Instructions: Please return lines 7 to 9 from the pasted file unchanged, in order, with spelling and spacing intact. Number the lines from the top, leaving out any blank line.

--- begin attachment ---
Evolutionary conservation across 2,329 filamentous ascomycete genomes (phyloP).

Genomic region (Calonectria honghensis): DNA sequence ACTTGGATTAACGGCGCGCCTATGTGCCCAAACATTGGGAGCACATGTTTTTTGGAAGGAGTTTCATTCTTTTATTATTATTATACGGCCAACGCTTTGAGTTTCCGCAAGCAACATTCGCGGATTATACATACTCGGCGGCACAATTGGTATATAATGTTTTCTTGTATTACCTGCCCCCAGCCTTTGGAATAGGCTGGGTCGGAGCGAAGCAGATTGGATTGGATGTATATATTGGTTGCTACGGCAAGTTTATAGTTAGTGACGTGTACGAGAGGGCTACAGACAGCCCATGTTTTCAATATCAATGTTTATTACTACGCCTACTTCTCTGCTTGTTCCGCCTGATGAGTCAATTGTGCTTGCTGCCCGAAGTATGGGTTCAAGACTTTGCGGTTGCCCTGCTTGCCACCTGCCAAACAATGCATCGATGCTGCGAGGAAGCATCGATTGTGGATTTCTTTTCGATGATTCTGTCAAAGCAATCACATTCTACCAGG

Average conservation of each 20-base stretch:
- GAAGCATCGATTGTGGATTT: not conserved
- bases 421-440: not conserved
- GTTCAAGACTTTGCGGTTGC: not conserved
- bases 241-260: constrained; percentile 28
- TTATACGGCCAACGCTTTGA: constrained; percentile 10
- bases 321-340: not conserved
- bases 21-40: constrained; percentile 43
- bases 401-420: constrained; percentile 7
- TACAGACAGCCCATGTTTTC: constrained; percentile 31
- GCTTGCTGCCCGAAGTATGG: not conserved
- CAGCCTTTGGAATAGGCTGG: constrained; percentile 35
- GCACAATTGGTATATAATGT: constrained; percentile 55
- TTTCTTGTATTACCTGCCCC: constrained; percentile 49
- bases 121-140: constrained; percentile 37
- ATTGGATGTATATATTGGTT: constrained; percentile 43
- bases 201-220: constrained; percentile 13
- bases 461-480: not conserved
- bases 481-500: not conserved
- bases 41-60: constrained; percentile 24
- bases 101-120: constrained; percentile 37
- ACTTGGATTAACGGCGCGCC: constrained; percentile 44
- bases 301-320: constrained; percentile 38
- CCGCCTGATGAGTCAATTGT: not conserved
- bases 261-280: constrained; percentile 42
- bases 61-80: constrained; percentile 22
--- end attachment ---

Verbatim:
- bases 241-260: constrained; percentile 28
- TTATACGGCCAACGCTTTGA: constrained; percentile 10
- bases 321-340: not conserved